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  7. River Birch has the most fantastic bark.I love the texture. I have not saw the seed pods before. How fascinating.

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  8. I think they are interesting trees with that peeling bark. Great post as always Janet. :)

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  9. Great new header... or perhaps I'm only just discovering it!
    Entrancing catkins, by the way;-)
    Alice
    aka Bay Area Tendrils

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  10. I really like the bark on these trees. I didn't realize the mature ones had the heavier peeling bark, just thought they were a different type.

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  11. Very interesting information, Janet. I know that a lot of people plant river birches because they like their appearance, but I wonder if they consider the mature appearance and the falling branches.

    There's nothing wrong with spending your time wandering in the woods:)

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  12. Hey what is wrong with wandering around in the woods all day? :)
    It sounds like a dream come true, for me anyways.
    I love these birch trees because of their unique peeling bark. I used to think that they were really "sick" trees when I was little until my Dad explained they were supposed to look like that.
    Good luck with your photo library.
    Rosey

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  13. The bark is really eye catching of the River Birch. I don’t think I would care for the constant falling twigs though. Kind of like my dads pesky but beautiful Willow Tree. I bet the beavers like those twigs...

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  14. Beautiful bark on these birches! When I saw the image of the catkins, my nose and eyes got all itchy. Ah-choo. Even so, they are pretty trees in many ways.

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  15. They are very beautiful when young ~ since we have a lot of bottomland we have a lot of River Birches here.

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  16. I prefer to admire a River Birch in a neighbors yard.

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  17. Hi Janet,
    Another interesting tree. We came across a River Birch on a recent walk through the woods. At the time, we admired the papery bark, but did not know what kind of tree it was. Now we know. Hope you are having a great weekend. We are promised a nice sunny, warm day here. I think spring has arrived at long last!

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  18. It could have been me, or if it was for Master Gardener training, it was likely my co-worker Jeff. When the Peninsula MG's come over for training, he does trees, I do shrubs.

    I always think of this tree as best fitting more contemporary or naturalistic landscapes.

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  19. i have enjoyed the dappled shade and pretty bark of my river birch, but could do without all the seeds. we always have a slew of babies to pull.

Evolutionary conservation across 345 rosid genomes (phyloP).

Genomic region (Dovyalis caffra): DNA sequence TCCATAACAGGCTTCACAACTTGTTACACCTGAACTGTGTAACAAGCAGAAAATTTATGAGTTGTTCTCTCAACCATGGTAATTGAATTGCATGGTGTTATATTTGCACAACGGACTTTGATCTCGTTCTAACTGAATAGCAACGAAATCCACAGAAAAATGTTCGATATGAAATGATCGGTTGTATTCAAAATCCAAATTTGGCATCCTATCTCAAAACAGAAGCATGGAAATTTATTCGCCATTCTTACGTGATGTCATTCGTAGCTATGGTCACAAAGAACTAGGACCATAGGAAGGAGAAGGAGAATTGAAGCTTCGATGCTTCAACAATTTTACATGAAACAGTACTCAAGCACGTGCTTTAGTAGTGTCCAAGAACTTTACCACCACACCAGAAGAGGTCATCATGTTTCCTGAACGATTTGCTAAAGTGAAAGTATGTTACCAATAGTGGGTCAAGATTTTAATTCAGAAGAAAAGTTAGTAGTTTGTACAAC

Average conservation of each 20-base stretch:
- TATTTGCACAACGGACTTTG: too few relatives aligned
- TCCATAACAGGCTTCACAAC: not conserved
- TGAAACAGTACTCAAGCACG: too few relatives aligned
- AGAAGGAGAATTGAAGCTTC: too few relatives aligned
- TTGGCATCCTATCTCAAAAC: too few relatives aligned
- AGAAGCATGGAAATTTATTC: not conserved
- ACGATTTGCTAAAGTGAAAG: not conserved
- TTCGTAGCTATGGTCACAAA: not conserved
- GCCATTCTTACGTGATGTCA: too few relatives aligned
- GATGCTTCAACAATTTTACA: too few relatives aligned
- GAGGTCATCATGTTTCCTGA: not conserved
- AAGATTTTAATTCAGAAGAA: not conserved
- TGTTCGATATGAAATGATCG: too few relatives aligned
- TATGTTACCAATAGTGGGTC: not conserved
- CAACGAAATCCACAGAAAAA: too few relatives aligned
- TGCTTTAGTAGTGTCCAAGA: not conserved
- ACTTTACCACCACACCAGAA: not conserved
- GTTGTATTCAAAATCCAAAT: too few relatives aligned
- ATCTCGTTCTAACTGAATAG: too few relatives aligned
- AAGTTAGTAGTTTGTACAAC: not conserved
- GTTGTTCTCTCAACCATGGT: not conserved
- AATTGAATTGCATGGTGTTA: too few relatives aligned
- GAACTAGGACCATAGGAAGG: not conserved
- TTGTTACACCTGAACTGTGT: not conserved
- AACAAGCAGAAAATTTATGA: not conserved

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  20. Lola, yes, it is an interesting looking tree.

    ONG, ok, you are a fan! Glad yours are doing so well.

    Jilda, it is a beautiful tree. Glad to know you are in the ranks of we tree huggers!

    Rick, so now you know! thanks.

    Tina, you are quite the digger upper! I can't imagine digging up one of any size. My Tuesday's Trees will be back, just need to gather more info!

    Marguerite, I think the white birch are really beautiful. Love the papery bark.

    Lona, I think the seed pods are pretty cool looking in the spring.

    Racquel, thanks so much.

    Alice Joyce, Tina made my header sign, found its perfect place on the front porch. thanks for coming by!

    Catherine, I didn't know that either at first! Just a mature tree.

    Rose, I think many people plant trees for what they look like in a certain span of time, there are many trees I think people would not have planted had they known some of the pitfalls....Sweetgums are example.
    And I love checking out the woods!

    Rosey, I agree! I feel like I am living in Paradise, in oh so many ways. Thanks, I will be snapping away to collect more pics of different trees.

    Skeeter, It is really eye catching bark. Very similar to the willow with the small twiggy branches. Our neighbors lost one to a beaver!

    Aerie-el, thanks! Birch and elm are high on the pollen count right now. Achoooo indeed.

    Sweetbay, bottomlands are the perfect place to be sure!

    Gene, very good thinking!

    Jennifer, happy to educate you on what a new tree. Hope you are having spring weather!!

    Les, it wasn't during a MG class, just a random trip over to Smithfield. I like this tree in its nature environs.

    Daricia, the dappled shade is very nice. I imagine all those little seeds do sprout.

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  21. Thanks, i found you because i was trying to find out what the blooms are on our River Birch, now I know, Thank you. Just a little sharing, I have a Cardinal staring at me through my window they nested right out there and i walk out my front door every day lately to the sound of little chirps...someone nested in my Topsy Turvy...ok I just felt like sharing that bit of info...CHEESE